Do you remember the 2008 Burger King Whopper Virgins commercials testing the Whopper against the Big Mac? They used Eskimos, who prefer Seal meat, tribespeople from Thailand, and some fellows from Transylvania. That’s Vampire territory, right?
What struck me as funny were the little headpieces the Transylvania guys wore. Was it a joke, or do they really wear those things? The Producers of the commercials swore no actors were used and nothing was fake. Frankly, I thought Burger King was messing around with us because all the characters in the films were dressed in their ceremonial garb, usually worn only once or twice a year for festivals and celebrations, not day-to-day. I couldn’t find any pictures on the Internet suggesting the toppers were real, so I am wondering if guys from Transylvania were upset by the stereotype being conveyed by Burger King.
The ads made them look pretty silly, and I worry about Vampire terrorists in my future. Could these portrayals cause them to begin attacking us in our sleep? “Leave the Transylvania guys alone, Mr. Burger King Executive.” Political correctness is real, especially if the absence of it can lead to blood-sucking intruders flying into our homes or accosting us in dark alleys and draining our fluids.
During the 50s men wore hats all the time. It was a part of the business uniform. An insurance salesman coming to your home to sit at the kitchen table and sell you policies usually wore a fedora or maybe a bowler. They were stylish and tasteful. But the guys in the Burger King commercials looked kind of stupid. “Sorry, Mr. Transylvania Man if I am hurting your feelings, but you should rethink your wardrobe.” If there is something festive about the accessory, then maybe you should keep it “under your hat.” I’m afraid seeing you in public will cause me to stare or snicker. It just doesn’t seem worth the comparison of the flame-broiled, 1/4-pound beef patty, with lettuce, mayonnaise, pickles, tomatoes, onions, ketchup on a sesame seed bun to the two all-beef patties, special sauce, lettuce, cheese, pickles, onions on a sesame seed bun.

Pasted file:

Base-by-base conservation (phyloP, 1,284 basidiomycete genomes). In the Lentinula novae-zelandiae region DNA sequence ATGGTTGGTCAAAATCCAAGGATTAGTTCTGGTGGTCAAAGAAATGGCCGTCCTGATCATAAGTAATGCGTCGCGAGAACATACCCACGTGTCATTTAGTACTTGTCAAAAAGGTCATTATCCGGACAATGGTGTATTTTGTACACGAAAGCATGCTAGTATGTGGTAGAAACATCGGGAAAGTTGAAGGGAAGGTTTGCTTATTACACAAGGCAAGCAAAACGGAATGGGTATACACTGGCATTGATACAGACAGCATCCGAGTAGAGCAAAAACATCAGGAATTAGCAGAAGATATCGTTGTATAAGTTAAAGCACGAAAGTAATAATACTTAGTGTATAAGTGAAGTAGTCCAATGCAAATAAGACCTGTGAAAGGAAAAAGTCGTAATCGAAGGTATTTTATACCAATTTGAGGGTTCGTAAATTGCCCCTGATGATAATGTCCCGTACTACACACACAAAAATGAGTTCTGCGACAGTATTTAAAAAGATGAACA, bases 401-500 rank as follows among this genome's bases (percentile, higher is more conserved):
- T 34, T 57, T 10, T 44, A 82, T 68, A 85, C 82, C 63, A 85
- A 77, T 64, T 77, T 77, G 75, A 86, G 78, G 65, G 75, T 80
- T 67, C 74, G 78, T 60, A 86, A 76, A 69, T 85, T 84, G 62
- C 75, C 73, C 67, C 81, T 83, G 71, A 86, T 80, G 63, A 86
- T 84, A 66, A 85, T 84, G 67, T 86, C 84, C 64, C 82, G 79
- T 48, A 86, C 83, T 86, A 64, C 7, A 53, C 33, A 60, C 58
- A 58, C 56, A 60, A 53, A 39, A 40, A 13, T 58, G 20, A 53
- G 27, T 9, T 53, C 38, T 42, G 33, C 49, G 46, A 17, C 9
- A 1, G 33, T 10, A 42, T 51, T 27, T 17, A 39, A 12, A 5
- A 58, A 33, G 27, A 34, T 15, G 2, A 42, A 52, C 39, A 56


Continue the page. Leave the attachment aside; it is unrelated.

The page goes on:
Today most people seem to be wearing baseball-style caps; the greasy-lined lids they slide on and off with little thought of hygiene. Most of them are used to hide baldness or the lack of shampooing. It’s easier to throw on a cap and ride to the nearest breakfast drive-thru than it is to take a shower and clean the hair. I haven’t noticed anyone in my neighborhood wearing the silly Transylvania hats displayed in the BK commercials. So, “Come on Burger King, show what they really wear.” There is no way they are donning the ridiculous lids portrayed in the advertisements. If they are, then my appreciation of differing cultures is being challenged, and I will have to laugh with the rest of the world. Those hats were comical.
What would be the function of the headdresses? They are small and barely fit the noggins of the testers, so it can’t be for warmth. They probably have some religious or celebratory purpose. There are little tassels hanging from the side with a brim, and they sit on top in some sort of hysterical display, like an Organ Grinder’s Monkey. If you watched the commercials, you know what I mean. It cracked me up every time I saw them, and I wonder if the “actors” felt as silly as they looked. I’m sure they weren’t really Vampires; most likely American Thespians with a Transylvania look, possessing dark, evil eyes.
I don’t suppose it would do any good to write Homeland Security and warn them of the danger to our society due to Burger King’s insensitivity by running a commercial making buffoons out of suspected Vampires. They would just tell me to knock it off and stop being paranoid. But, if I wake up some night and there is a bat in a hat hovering over my bed, I’m gonna dress up like Ronald McDonald, hunt down the Burger King and kick his ass.
Bake My Fish